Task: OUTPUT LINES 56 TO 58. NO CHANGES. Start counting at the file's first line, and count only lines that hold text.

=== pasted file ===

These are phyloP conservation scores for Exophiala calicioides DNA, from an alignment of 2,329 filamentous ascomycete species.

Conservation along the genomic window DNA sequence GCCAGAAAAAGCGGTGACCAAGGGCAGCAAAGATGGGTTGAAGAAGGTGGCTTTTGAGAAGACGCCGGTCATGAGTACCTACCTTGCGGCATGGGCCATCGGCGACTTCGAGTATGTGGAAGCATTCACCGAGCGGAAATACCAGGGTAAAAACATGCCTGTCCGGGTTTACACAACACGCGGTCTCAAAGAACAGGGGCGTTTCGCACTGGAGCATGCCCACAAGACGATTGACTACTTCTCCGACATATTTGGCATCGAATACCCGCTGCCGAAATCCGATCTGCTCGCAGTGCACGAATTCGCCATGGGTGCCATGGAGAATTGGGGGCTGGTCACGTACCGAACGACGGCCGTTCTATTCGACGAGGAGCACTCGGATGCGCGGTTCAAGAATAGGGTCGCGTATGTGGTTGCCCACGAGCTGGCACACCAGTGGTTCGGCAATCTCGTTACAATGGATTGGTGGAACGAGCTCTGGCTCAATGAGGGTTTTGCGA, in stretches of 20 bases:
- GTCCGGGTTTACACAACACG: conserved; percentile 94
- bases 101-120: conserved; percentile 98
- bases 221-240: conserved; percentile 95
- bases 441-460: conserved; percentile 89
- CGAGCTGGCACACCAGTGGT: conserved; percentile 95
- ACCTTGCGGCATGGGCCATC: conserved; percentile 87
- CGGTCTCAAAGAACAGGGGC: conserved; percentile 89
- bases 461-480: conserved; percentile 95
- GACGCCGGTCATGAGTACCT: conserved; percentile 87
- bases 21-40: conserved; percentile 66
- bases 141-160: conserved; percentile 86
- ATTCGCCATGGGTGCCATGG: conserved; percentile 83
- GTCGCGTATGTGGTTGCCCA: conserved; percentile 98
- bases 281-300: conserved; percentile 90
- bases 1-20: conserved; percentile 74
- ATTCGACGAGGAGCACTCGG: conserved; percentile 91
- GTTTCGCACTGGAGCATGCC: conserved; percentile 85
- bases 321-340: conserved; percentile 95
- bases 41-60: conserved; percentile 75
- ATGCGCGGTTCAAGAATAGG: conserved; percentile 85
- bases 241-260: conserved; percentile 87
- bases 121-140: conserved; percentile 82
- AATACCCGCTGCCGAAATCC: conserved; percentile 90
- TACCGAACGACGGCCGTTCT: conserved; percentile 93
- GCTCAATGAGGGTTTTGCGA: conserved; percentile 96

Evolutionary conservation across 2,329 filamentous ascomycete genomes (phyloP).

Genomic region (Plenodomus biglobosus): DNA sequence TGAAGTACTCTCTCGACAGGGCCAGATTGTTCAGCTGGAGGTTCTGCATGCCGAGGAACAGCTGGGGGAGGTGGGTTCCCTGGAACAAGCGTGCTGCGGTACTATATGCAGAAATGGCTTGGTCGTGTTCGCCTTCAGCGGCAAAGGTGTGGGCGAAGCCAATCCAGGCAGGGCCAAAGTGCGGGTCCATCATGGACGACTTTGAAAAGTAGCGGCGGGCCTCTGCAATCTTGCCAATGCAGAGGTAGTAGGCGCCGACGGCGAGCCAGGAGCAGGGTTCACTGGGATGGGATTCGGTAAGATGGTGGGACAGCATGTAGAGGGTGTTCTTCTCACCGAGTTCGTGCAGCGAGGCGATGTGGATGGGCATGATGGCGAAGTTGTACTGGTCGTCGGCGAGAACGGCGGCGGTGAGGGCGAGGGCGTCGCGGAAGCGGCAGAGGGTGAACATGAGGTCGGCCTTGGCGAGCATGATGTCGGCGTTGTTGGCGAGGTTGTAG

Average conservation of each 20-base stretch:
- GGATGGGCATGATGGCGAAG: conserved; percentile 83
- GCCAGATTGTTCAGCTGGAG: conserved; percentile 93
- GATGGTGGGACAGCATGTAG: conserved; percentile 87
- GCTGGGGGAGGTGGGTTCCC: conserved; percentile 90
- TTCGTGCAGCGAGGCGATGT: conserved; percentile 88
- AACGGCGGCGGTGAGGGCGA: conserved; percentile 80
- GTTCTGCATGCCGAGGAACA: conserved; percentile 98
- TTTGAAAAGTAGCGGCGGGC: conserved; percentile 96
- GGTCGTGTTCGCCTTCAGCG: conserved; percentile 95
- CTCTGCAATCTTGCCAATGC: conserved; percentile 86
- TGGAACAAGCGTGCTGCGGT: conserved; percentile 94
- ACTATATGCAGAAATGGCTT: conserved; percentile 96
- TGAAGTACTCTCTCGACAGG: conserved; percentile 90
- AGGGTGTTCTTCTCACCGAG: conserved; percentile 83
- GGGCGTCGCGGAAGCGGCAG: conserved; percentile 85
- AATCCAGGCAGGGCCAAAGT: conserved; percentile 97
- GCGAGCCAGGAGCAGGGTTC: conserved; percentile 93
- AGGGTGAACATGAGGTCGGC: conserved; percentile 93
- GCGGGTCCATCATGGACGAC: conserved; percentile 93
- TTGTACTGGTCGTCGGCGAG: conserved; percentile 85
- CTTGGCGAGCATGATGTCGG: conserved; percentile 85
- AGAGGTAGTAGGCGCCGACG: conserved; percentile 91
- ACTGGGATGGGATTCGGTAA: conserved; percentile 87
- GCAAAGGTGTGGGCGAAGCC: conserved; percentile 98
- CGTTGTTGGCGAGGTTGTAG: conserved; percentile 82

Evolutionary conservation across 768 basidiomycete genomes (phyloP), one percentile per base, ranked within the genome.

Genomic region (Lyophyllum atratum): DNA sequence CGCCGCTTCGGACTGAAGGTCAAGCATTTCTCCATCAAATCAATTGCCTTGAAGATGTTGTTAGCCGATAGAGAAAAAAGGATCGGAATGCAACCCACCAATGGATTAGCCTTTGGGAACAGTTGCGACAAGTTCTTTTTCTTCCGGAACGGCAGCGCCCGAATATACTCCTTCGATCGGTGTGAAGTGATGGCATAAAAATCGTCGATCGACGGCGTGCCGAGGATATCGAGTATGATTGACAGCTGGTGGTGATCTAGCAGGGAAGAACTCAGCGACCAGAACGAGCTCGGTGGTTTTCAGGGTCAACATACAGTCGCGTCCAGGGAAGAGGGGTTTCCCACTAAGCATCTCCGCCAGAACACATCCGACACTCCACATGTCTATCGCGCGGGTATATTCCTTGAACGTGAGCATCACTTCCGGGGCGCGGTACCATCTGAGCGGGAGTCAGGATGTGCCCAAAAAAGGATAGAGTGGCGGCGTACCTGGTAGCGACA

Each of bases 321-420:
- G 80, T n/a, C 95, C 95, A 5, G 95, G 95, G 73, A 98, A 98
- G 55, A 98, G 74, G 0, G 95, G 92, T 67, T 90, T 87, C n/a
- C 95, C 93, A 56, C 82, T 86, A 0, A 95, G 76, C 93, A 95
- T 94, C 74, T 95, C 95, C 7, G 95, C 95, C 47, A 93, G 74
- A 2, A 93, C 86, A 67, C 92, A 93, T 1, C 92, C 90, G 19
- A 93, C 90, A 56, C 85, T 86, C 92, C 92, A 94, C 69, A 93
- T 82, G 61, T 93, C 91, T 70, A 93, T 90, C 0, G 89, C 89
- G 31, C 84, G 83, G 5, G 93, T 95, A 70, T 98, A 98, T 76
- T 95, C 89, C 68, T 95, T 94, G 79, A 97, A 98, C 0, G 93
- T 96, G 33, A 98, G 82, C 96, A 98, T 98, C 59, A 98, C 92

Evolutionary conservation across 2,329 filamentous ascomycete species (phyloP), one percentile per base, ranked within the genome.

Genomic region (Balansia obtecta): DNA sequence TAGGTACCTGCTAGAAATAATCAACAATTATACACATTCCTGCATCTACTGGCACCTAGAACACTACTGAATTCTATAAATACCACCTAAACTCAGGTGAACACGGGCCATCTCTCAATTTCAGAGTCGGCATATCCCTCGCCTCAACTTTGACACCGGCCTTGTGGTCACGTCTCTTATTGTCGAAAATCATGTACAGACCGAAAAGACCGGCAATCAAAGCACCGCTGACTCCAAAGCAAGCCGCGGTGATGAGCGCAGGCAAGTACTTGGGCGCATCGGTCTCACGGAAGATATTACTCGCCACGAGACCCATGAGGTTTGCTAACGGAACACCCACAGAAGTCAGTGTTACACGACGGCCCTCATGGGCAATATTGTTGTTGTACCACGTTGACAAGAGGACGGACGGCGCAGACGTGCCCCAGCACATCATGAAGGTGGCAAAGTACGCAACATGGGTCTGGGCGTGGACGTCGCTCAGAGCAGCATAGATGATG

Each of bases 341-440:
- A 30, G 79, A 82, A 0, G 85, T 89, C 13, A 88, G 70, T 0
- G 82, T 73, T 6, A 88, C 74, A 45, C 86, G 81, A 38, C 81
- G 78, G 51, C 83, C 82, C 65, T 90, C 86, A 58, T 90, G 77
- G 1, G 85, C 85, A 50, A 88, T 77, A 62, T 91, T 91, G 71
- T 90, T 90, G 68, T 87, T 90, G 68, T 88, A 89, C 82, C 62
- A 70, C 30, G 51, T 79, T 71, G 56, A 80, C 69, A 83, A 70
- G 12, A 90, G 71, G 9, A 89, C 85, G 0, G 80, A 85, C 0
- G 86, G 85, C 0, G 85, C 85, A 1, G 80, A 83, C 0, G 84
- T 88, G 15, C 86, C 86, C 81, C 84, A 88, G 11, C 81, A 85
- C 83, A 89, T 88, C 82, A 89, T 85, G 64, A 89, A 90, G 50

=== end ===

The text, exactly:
Evolutionary conservation across 768 basidiomycete genomes (phyloP), one percentile per base, ranked within the genome.

Genomic region (Lyophyllum atratum): DNA sequence CGCCGCTTCGGACTGAAGGTCAAGCATTTCTCCATCAAATCAATTGCCTTGAAGATGTTGTTAGCCGATAGAGAAAAAAGGATCGGAATGCAACCCACCAATGGATTAGCCTTTGGGAACAGTTGCGACAAGTTCTTTTTCTTCCGGAACGGCAGCGCCCGAATATACTCCTTCGATCGGTGTGAAGTGATGGCATAAAAATCGTCGATCGACGGCGTGCCGAGGATATCGAGTATGATTGACAGCTGGTGGTGATCTAGCAGGGAAGAACTCAGCGACCAGAACGAGCTCGGTGGTTTTCAGGGTCAACATACAGTCGCGTCCAGGGAAGAGGGGTTTCCCACTAAGCATCTCCGCCAGAACACATCCGACACTCCACATGTCTATCGCGCGGGTATATTCCTTGAACGTGAGCATCACTTCCGGGGCGCGGTACCATCTGAGCGGGAGTCAGGATGTGCCCAAAAAAGGATAGAGTGGCGGCGTACCTGGTAGCGACA

Each of bases 321-420: